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Healthcare Key Findings: January 2013

New V-chip Card Uses Single Drop of Blood to Perform 50 Tests

New V-chip Card Uses Single Drop of Blood to Perform 50 Tests

Blood drops

Studies show that per capita U.S. health care costs are high compared to peer countries such as Japan and the U.K. In fact, a recent Forbes article says that healthcare costs in those countries are about half of ours and achieve equally good results. Consequently, it’s no mystery why efforts continue in the area of developing technologies that will reduce those costs.

One new device may do just that and more. Thanks to scientists at Houston’s Methodist Hospital Research Institute and MD Anderson Cancer Center, an elegant new device could soon radically simplify and streamline blood testing, circumventing expensive lab equipment and wait times. Early tests of the V-chip, a device the size of a business card that costs about $10 to produce, promise to bring accurate and inexpensive blood tests to patients’ homes, remote areas and other point-of-care locations. The technology uses two thin pieces of glass sandwiched together, a series of wells and microfludics to display blood test results as easy to read bar charts directly on the device. Having to give vials of blood and waiting weeks for lab results to get a diagnosis from your doctor may soon be a thing of the past.;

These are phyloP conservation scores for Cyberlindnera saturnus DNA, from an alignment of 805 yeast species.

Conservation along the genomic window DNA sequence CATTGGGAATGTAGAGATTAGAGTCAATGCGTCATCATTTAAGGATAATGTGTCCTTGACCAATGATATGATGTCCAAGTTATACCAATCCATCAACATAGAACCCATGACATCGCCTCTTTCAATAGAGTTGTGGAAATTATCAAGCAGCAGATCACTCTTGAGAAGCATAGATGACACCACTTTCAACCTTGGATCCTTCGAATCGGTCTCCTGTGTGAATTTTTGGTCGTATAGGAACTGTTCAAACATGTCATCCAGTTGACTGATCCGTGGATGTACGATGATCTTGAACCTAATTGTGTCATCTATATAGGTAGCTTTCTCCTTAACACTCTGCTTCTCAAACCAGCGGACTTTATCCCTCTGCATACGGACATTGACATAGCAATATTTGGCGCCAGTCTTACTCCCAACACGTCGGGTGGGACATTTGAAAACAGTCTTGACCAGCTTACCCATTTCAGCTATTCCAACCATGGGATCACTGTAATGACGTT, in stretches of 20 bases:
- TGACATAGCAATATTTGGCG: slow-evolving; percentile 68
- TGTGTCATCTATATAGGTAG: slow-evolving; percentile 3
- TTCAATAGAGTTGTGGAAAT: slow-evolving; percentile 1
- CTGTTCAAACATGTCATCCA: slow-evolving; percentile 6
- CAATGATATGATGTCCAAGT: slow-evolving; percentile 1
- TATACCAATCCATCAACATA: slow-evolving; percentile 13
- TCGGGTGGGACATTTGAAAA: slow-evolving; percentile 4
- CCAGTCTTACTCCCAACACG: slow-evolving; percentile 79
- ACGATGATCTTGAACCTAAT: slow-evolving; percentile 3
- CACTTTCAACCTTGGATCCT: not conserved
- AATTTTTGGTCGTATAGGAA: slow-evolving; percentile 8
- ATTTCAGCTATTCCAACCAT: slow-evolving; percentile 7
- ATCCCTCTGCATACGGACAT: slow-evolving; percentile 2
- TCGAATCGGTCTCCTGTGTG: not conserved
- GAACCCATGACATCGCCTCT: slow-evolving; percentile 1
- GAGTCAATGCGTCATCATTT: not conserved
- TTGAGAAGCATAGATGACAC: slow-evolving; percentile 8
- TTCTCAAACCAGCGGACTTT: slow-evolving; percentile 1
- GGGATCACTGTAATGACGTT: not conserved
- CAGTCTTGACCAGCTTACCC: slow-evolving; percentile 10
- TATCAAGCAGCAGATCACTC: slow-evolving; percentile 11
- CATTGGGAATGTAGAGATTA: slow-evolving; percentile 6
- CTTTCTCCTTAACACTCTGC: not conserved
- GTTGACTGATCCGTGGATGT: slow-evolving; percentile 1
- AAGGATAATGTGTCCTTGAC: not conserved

• Employees who exercise three or more times per week earn 6 to 9 percent more money than those who do not exercise. (2012 study by Vasilios Kostease, PhD, Cleveland State University)
  • Adults who frequently engage in mentally stimulating activities are 63% less likely to develop dementia than those who rarely do such activities, a New England Journal of Medicine study discovered. A University of Michigan study found that adults who play a mentally challenging game every day for several weeks can dramatically improve their memory. (
  • Job stress is estimated to cost U.S. industry more than $300 billion a year in absenteeism, turnover, diminished productivity and medical, legal and insurance costs. And 52 percent of Americans report that they have considered workplace stress a significant factor when looking for a new job, declining a promotion or leaving a job altogether. (
  • Researchers found that sedentary people placed on an exercise program voluntarily began smoking less, drinking fewer alcoholic and caffeinated drinks, and eating healthier. They also did more household chores, used their credit cards less often, and kept up more diligently with study and work obligations. (

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